Adam Smith argued that politicians and bureaucrats lack both the information required to make good decisions and the incentives to become better informed.

Paul D. Mueller is an assistant professor of economics at The King’s College. He completed his M. A. and Ph.D. at George Mason University. He also has a B. S. in economics and in political philosophy from Hillsdale College. He has published several articles in peer‐​reviewed journals including the Adam Smith Review and the Review of Austrian Economics. He has also had pieces appear in USA Today, the New York Post, e21, and The Hill.

Despite revisionist attempts to water down his support for liberty, Adam Smith boldly criticized politicians, bureaucrats, and special interests. He repeatedly points out their narrow‐​mindedness, their ignorance, their corruption, their hubris, and their destructiveness—especially towards the poor. In fact, many of the most memorable and quoted passages from Smith’s work address the importance of liberty and the problems with government intervention. His criticisms are so extensive that I have devoted three posts to developing them.

Government should be limited because its officials are unfit to plan other people’s lives. They lack the good incentives and depth of knowledge that private citizens have. Smith claimed that people have a strong interest in caring for themselves and their families, and that businessmen have a strong interest in stewarding their resources well, while government officials do not. Politics, particularly at the national level, is plagued by its lack of natural sympathy for the wellbeing of its citizens, by its “affected interest” in their affairs, by the influence of lobbyists and other special interests, and by the prevalence of unintended distortions created by its policies. Smith realized that local governments generally have greater accountability than national governments do.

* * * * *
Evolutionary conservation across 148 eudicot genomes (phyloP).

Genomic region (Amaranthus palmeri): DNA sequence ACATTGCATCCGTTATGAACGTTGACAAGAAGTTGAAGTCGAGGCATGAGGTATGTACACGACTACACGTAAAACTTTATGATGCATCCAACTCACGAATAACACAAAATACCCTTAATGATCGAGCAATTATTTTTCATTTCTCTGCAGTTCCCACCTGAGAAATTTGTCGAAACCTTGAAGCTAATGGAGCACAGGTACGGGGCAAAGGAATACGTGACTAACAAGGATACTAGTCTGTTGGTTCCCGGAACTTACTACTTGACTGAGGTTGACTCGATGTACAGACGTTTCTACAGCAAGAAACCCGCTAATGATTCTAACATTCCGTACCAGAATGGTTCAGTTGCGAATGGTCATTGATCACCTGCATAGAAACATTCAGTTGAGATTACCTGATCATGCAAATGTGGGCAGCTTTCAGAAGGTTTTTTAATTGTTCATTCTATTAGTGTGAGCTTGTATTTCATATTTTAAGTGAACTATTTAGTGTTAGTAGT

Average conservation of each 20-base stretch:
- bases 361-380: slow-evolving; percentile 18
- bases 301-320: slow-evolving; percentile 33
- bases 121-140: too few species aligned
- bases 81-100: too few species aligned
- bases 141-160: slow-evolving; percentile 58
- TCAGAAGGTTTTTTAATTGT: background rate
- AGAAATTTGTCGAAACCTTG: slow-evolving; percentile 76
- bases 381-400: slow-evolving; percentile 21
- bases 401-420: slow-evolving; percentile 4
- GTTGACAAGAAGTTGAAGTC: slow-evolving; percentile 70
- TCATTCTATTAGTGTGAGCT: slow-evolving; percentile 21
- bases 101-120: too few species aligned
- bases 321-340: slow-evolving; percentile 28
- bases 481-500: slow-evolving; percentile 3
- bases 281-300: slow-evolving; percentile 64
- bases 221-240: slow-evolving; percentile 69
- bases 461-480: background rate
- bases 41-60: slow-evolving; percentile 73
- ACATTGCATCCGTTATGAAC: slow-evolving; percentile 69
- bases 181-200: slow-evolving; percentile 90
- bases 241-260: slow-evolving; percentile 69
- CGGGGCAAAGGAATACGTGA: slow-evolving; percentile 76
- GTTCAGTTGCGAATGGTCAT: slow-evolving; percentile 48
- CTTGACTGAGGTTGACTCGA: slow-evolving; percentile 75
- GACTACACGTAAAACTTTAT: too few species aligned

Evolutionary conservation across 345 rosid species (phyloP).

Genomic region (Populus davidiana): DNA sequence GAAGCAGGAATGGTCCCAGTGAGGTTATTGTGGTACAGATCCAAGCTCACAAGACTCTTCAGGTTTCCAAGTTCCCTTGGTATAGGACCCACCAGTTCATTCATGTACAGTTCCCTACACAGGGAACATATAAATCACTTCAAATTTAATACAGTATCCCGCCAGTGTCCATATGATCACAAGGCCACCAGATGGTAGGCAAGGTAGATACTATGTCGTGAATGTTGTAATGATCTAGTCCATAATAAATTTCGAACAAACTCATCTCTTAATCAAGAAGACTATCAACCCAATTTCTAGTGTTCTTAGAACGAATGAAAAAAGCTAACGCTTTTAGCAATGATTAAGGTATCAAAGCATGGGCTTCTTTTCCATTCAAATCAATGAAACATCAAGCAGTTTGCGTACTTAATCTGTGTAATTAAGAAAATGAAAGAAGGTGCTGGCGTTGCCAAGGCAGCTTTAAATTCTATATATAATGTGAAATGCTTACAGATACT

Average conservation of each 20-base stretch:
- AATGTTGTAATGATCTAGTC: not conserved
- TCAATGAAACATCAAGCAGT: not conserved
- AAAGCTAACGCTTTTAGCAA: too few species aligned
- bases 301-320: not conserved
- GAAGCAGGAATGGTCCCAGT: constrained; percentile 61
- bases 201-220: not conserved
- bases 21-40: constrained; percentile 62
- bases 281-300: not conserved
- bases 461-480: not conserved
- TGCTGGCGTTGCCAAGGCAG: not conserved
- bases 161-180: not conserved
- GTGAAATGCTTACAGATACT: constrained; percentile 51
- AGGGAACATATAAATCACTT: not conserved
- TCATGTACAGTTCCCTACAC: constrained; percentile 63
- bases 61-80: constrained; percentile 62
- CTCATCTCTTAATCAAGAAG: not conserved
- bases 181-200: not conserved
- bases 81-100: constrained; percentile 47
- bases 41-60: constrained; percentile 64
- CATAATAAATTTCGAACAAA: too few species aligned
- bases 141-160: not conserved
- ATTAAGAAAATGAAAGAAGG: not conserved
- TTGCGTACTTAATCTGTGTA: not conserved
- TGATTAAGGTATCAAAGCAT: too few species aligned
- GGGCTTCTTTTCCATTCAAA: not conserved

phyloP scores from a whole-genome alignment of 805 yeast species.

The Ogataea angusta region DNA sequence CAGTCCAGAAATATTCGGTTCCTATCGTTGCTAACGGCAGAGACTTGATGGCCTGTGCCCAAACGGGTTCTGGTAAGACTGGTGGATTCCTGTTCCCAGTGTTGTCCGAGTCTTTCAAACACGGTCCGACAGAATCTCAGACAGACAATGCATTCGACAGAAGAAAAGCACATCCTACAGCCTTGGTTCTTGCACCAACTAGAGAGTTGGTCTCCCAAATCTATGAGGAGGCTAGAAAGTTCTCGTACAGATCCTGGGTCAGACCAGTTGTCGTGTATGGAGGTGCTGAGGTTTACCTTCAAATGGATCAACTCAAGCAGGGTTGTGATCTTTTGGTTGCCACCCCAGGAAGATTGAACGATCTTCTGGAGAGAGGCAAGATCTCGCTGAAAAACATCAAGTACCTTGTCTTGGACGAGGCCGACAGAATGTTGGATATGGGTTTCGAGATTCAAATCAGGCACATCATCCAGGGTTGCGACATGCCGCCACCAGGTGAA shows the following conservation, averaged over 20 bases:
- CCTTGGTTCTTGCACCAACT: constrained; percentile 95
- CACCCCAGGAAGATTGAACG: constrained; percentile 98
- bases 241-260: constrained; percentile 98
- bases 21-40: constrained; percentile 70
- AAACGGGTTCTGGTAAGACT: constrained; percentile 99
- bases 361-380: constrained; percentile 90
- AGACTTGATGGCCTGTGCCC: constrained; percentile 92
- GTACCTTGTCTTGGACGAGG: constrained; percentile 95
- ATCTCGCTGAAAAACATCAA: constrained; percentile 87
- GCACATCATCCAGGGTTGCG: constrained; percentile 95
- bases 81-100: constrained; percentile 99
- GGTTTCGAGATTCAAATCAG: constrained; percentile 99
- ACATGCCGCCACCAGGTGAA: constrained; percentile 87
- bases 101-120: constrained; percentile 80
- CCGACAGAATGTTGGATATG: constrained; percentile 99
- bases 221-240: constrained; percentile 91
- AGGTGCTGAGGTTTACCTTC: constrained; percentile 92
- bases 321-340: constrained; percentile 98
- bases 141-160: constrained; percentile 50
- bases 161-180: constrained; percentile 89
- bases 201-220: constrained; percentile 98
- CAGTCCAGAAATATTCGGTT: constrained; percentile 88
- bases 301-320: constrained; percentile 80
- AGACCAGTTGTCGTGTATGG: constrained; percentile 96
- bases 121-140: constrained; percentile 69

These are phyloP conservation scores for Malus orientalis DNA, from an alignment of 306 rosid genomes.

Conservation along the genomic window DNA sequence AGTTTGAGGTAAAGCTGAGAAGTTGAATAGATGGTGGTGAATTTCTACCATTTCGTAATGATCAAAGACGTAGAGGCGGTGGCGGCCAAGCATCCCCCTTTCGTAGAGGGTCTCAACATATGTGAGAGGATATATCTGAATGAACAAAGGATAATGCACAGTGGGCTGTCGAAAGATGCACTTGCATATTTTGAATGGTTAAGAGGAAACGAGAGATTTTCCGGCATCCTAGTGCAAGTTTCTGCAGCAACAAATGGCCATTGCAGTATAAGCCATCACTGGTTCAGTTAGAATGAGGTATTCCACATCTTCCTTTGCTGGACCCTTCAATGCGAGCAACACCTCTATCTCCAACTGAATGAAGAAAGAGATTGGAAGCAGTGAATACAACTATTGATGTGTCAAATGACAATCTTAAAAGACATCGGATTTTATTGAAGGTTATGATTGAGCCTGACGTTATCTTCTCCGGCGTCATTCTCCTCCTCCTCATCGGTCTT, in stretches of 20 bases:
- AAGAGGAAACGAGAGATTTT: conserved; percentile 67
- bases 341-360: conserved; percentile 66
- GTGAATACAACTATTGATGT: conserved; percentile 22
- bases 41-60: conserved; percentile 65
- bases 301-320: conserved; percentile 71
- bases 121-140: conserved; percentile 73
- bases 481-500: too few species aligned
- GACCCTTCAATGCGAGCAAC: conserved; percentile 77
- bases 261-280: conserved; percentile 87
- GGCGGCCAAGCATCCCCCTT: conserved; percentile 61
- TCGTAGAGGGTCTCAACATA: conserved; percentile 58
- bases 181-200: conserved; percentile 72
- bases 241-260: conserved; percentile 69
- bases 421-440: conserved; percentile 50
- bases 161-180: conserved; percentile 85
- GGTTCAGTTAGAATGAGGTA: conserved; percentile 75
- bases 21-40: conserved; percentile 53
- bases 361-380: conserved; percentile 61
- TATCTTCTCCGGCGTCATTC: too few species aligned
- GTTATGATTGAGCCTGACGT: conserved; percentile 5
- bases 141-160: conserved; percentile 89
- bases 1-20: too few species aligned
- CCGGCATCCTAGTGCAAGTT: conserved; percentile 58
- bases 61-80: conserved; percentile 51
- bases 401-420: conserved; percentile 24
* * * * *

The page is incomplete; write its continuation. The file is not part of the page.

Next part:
Smith had a rich conception of knowledge—much richer than the “information economics” of George Stigler or Joseph Stiglitz. Knowledge involves not just data, but interpretation. People frequently draw different conclusions from the same data. Even if government officials somehow did have the same interest and incentives as individuals or businessmen, they could still not contribute to the flourishing of society as well because they lack the knowledge of how to do so. Nor is the creation and acquisition of knowledge costless. People need incentives to generate and update their knowledge. As Smith notes:

The interest of the corn merchant makes him study to [ration corn] as exactly as he can; and as no other person can have either the same interest, or the same knowledge, or the same abilities to do it so exactly as he, this most important operation of commerce ought to be trusted entirely to him; or, in other words, the corn trade, so far at least as concerns the supply of the home‐​market, ought to be left perfectly free.

We find in Smith a cogent criticism of central government planning centuries before it was tried in the Soviet Union or China. Bureaucrats cannot ration corn in a famine better than the corn‐​merchant can because they do not have as much knowledge, ability, or interest in rationing corn as the corn merchant does.

Smith realized that a great deal of important knowledge is dispersed among individuals. The individual businessman has the best incentive to use his resources well because he is the one who stands to gain or lose from his decisions. Deciding how the production of his capital